7. 7. Participation of mesosome in bacterium fission <ul><li>N – nucleoid </li></ul><ul><li>PC – cell wall </li></ul><ul><li>MC – cytoplasmic membrane </li></ul><ul><li>M – mesosome </li></ul><ul><li>S – septum </li></ul>
    8. 8. Doubling time of various bacteria under optimal conditions 23 28 Staphylococcus aureus in rabbit testes 1980 ( 33 hours) Treponema pallidum 336 (2 weeks) 800 ( >13 hours) Mycobacterium tuberculosis 23 28 Bacillus subtilis 16 20 Escherichia coli 8 10 Clostridium perfringens Time required for one cell to grow to visible colony (hr) Generation time (min) Species
    9. 9. The phase of bacterial growth in closed system 1. The lag phase , during which vigorous metabolic activity occurs but cells do not divide. 2. The log (logarithmic) phase is when rapid cell division occurs. 3. The stationary phase in which the total number of viable cells remains constant. 4. The death phase in which the total number of viable bacteria decreases exponentially.
    10. 10. Continuous culture growing in chemostat Multiplying bacteria Reservoir with medium <ul><li>Closed system – batch culture </li></ul><ul><li>Open system – continuous culture </li></ul>
    11. 11. Categories of media classification for bacteria cultivation Consistency Liquid Semisolid Solid
    12. 12. Bacteria growth in semisolid media
    13. 13. Categories of media classification for bacteria cultivation Functional type General purpose Enriched Selective Differential Specimen transport Anaerobic growth
    14. 14. Enriched medium Blood agar with Enterococcus faecalis
    15. 15. Differential media MacConkey agar differentiates between lactose-fermenting bacteria (indicated by a pink-red reaction in the center of the colony) and lactose-negative bacteria (indicated by an off-white colony with no dye reaction).
    16. 16. Growth of bacteria with different requirements in oxygen in shake tubes
    17. 17. General methods of cultivation of anaerobe microorganisms <ul><li>Anaerobe jars </li></ul><ul><li>Special medium for anaerobic growth </li></ul>
    18. 18. Methods of identifying bacteria <ul><li>Microscopic analysis: shape, cell arrangement, inclusions, endospores, capsules, motility, Gram staining. </li></ul><ul><li>Culturing: appearance of colonies, including texture, size, shape, pigment; speed of growth and patterns of growth in liquid medium </li></ul><ul><li>3. Biochemical tests: detection products of microbial metabolism. Examples include tests for fermentation of sugars, capacity to digest proteins, presence of enzymes such as catalase, oxidase. </li></ul><ul><li>4. Molecular biological techniques: analysis of DNA sequences with DNA technology </li></ul><ul><li>5. Serological techniques : analysis of antigen properties. </li></ul>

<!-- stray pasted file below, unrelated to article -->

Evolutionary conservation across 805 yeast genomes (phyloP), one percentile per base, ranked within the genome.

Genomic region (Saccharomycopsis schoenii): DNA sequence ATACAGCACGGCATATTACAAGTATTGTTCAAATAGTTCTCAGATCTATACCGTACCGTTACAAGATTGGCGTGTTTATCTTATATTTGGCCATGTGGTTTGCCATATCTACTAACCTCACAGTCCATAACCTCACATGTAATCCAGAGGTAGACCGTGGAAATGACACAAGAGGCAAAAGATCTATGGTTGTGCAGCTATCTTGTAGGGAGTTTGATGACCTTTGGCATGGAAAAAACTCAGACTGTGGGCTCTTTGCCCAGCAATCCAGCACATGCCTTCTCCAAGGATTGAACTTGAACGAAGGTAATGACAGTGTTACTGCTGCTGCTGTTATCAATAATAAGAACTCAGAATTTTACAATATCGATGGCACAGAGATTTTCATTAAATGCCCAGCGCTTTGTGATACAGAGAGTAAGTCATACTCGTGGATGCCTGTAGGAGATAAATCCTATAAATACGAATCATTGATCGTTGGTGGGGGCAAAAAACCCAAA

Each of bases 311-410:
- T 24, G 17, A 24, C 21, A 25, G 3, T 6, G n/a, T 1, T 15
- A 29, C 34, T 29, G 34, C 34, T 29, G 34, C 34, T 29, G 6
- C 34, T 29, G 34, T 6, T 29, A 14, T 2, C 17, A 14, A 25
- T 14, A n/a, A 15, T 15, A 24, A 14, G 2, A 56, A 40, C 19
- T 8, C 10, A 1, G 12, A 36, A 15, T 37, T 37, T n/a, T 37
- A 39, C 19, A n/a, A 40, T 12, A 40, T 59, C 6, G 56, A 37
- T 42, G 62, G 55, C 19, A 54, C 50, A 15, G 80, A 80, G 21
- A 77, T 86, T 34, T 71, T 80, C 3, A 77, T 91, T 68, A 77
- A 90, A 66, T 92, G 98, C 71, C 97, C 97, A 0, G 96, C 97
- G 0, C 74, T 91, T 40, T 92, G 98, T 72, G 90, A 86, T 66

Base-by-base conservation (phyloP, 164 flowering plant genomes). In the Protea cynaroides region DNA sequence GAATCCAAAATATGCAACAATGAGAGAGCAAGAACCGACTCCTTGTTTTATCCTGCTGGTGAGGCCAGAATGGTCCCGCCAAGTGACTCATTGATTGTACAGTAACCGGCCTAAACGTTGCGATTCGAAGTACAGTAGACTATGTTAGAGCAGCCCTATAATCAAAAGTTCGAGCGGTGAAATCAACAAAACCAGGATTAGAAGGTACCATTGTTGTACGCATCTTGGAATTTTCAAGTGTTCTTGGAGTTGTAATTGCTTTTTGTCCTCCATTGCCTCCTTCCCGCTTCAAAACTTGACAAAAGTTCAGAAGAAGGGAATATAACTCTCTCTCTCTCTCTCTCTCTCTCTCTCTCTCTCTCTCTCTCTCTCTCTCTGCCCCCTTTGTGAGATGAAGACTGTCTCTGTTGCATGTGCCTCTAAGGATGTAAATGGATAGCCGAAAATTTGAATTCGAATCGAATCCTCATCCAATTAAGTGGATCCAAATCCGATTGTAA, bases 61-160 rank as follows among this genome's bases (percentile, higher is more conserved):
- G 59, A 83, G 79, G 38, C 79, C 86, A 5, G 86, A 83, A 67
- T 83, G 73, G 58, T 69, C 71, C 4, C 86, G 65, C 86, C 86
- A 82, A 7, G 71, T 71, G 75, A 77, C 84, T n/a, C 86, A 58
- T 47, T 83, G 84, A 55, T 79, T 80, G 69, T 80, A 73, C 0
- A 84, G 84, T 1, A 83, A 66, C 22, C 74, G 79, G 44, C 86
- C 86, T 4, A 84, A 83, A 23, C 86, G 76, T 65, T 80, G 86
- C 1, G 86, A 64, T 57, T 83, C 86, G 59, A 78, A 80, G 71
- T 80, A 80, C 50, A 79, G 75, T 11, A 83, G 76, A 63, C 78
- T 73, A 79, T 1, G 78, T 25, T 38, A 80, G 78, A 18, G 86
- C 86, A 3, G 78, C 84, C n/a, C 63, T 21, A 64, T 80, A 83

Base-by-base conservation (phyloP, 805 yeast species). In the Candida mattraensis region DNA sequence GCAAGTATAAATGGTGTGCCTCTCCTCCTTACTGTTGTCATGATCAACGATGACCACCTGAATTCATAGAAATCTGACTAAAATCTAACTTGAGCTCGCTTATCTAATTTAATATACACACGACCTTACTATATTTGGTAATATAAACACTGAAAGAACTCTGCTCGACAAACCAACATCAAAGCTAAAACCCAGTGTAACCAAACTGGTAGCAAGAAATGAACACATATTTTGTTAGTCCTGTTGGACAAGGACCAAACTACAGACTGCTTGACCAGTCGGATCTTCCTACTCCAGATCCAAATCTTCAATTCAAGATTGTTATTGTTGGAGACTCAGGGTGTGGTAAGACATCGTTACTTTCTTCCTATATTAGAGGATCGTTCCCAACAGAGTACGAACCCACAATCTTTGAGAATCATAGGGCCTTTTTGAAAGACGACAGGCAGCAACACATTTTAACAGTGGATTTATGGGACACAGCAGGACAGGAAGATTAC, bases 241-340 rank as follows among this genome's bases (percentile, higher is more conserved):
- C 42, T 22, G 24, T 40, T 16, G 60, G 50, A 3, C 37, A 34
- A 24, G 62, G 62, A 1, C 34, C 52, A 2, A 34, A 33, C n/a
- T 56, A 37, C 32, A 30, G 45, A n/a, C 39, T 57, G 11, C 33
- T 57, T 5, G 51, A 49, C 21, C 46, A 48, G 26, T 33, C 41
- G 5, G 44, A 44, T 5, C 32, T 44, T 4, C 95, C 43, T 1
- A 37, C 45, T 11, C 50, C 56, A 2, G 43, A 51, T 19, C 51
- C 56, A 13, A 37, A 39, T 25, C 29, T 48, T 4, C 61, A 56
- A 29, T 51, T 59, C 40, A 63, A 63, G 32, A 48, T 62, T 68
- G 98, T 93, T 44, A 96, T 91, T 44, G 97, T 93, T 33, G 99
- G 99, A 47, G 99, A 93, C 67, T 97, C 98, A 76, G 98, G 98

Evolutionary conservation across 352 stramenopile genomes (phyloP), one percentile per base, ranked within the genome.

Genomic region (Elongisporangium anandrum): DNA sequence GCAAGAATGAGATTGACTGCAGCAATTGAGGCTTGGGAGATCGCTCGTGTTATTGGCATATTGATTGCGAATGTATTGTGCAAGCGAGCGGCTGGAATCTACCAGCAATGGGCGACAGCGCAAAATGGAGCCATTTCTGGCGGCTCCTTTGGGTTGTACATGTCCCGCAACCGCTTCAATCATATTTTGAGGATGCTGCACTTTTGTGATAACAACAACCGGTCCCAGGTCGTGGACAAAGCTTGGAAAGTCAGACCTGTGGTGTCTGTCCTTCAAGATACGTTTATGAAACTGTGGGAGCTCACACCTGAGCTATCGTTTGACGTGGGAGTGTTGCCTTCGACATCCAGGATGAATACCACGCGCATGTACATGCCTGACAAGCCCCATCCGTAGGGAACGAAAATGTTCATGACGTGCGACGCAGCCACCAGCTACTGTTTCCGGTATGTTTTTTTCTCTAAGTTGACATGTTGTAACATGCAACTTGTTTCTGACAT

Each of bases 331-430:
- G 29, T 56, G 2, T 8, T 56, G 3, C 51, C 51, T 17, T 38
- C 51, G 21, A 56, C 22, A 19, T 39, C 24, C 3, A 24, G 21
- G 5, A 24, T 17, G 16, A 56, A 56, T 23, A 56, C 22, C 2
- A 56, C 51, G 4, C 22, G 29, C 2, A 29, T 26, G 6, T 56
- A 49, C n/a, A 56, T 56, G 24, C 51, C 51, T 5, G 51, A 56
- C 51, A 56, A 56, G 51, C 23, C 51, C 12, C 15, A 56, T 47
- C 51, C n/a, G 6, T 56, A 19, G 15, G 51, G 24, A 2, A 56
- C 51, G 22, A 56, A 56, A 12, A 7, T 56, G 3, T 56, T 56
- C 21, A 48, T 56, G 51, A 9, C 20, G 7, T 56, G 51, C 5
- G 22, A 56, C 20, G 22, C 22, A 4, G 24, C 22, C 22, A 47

19. 19. Colonies of bacteria Clostridium sporogenes Bacillus spp. Pseudomonas aeruginosa Bacillus anthracis Mycobacterium tuberculosis Mycoplasma pneumoniae
    20. 20. Colonies of fungi genus Microsporum
    21. 21. S - and R – forms of colonies
    22. 22. Bacterial pigments Nocardia
    23. 23. Method for isolating bacteria A pure culture is a population of microorganisms which are belonged to one species and grown on nutrient medium
    24. 25. Special terms Strain is a culture of microorganisms derived from a single parent (organism or place). Type is a culture of microorganisms which differs in structure or metabolism from other culture of that species. Clone is a population of microorganisms that are descendents of a single mother cell
    25. 26. Subspecies in bacteria <ul><li>♦ Subspecies </li></ul><ul><li>♦ Types: </li></ul><ul><li>Morphovar (differs in structure of cell) </li></ul><ul><li>Chemovar (differs in metabolism) </li></ul><ul><li>Biovar (differs in number of biological features) </li></ul><ul><li>Phagevar ( differs in susceptibility to bacterial viruses) </li></ul><ul><li>Serovar (differs in antigenic makeup) </li></ul>
    26. 27. Taxonomic ranks of the bacterium Leptospira interrogans interrogans Species Leptospira Genus Leptospira ceae Family Spirochaeta les Order Scotobacteria Class Gracilicutes Division (Phymlum) Prokaryotae Kingdom Example Formal rank
    27. 28. Taxonomy system of classification Properties A lot of different phenetic features Chemical features Antigenic features Genetic features Numerical taxonomy Genetic taxonomy Cheme- taxonomy Serological taxonomy
    28. 29. Bergey’s Manual of Systematic Bacteriology. First edition – 1923. Classification of bacteria based on one or number of the most characteristic features
    29. 30. Genera Species Author’s name Bacterial morphology Disease’s name Pigment forming Habitat Author’s name Escherichia,Salmonella,Shigella Vibrio, Staphylococcus, Streptococcus Vibrio cholerae, Salmonella enteritidis Staphylococcus aureus, Pseudomonas aeruginosa Escherichia coli, Staphylococcus epidermidis Shigella sonney, Borrelia burgdorferi